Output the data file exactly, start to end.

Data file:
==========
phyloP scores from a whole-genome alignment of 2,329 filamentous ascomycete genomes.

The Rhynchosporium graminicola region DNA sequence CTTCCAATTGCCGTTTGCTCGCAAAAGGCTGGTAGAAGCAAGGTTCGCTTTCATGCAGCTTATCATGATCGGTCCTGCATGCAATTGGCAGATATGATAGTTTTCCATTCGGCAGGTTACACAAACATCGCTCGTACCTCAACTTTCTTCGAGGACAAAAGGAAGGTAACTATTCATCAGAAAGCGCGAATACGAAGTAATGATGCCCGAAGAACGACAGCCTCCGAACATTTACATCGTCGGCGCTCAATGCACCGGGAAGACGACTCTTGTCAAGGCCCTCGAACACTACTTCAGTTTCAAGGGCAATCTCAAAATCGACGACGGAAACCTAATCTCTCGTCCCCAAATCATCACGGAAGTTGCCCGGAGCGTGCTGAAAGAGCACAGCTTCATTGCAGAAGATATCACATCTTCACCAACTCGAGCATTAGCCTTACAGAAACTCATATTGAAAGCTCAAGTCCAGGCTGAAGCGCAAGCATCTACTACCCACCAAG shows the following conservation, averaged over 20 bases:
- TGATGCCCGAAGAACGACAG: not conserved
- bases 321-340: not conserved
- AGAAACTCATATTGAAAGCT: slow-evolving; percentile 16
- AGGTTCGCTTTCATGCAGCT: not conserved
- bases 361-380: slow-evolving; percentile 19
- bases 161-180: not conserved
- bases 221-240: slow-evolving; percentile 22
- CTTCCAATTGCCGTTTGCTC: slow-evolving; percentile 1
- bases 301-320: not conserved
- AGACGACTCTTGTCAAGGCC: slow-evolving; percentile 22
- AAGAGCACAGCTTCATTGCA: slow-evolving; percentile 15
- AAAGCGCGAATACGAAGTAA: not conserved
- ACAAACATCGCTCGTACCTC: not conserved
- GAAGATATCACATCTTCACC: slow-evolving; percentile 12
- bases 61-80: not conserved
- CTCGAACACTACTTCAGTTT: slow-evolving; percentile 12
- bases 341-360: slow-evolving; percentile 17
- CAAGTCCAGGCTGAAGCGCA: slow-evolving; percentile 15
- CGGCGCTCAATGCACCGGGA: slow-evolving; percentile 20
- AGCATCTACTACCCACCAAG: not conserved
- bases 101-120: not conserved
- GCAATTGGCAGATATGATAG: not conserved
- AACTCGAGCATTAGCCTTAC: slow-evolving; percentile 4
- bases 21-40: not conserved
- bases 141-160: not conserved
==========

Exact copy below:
phyloP scores from a whole-genome alignment of 2,329 filamentous ascomycete genomes.

The Rhynchosporium graminicola region DNA sequence CTTCCAATTGCCGTTTGCTCGCAAAAGGCTGGTAGAAGCAAGGTTCGCTTTCATGCAGCTTATCATGATCGGTCCTGCATGCAATTGGCAGATATGATAGTTTTCCATTCGGCAGGTTACACAAACATCGCTCGTACCTCAACTTTCTTCGAGGACAAAAGGAAGGTAACTATTCATCAGAAAGCGCGAATACGAAGTAATGATGCCCGAAGAACGACAGCCTCCGAACATTTACATCGTCGGCGCTCAATGCACCGGGAAGACGACTCTTGTCAAGGCCCTCGAACACTACTTCAGTTTCAAGGGCAATCTCAAAATCGACGACGGAAACCTAATCTCTCGTCCCCAAATCATCACGGAAGTTGCCCGGAGCGTGCTGAAAGAGCACAGCTTCATTGCAGAAGATATCACATCTTCACCAACTCGAGCATTAGCCTTACAGAAACTCATATTGAAAGCTCAAGTCCAGGCTGAAGCGCAAGCATCTACTACCCACCAAG shows the following conservation, averaged over 20 bases:
- TGATGCCCGAAGAACGACAG: not conserved
- bases 321-340: not conserved
- AGAAACTCATATTGAAAGCT: slow-evolving; percentile 16
- AGGTTCGCTTTCATGCAGCT: not conserved
- bases 361-380: slow-evolving; percentile 19
- bases 161-180: not conserved
- bases 221-240: slow-evolving; percentile 22
- CTTCCAATTGCCGTTTGCTC: slow-evolving; percentile 1
- bases 301-320: not conserved
- AGACGACTCTTGTCAAGGCC: slow-evolving; percentile 22
- AAGAGCACAGCTTCATTGCA: slow-evolving; percentile 15
- AAAGCGCGAATACGAAGTAA: not conserved
- ACAAACATCGCTCGTACCTC: not conserved
- GAAGATATCACATCTTCACC: slow-evolving; percentile 12
- bases 61-80: not conserved
- CTCGAACACTACTTCAGTTT: slow-evolving; percentile 12
- bases 341-360: slow-evolving; percentile 17
- CAAGTCCAGGCTGAAGCGCA: slow-evolving; percentile 15
- CGGCGCTCAATGCACCGGGA: slow-evolving; percentile 20
- AGCATCTACTACCCACCAAG: not conserved
- bases 101-120: not conserved
- GCAATTGGCAGATATGATAG: not conserved
- AACTCGAGCATTAGCCTTAC: slow-evolving; percentile 4
- bases 21-40: not conserved
- bases 141-160: not conserved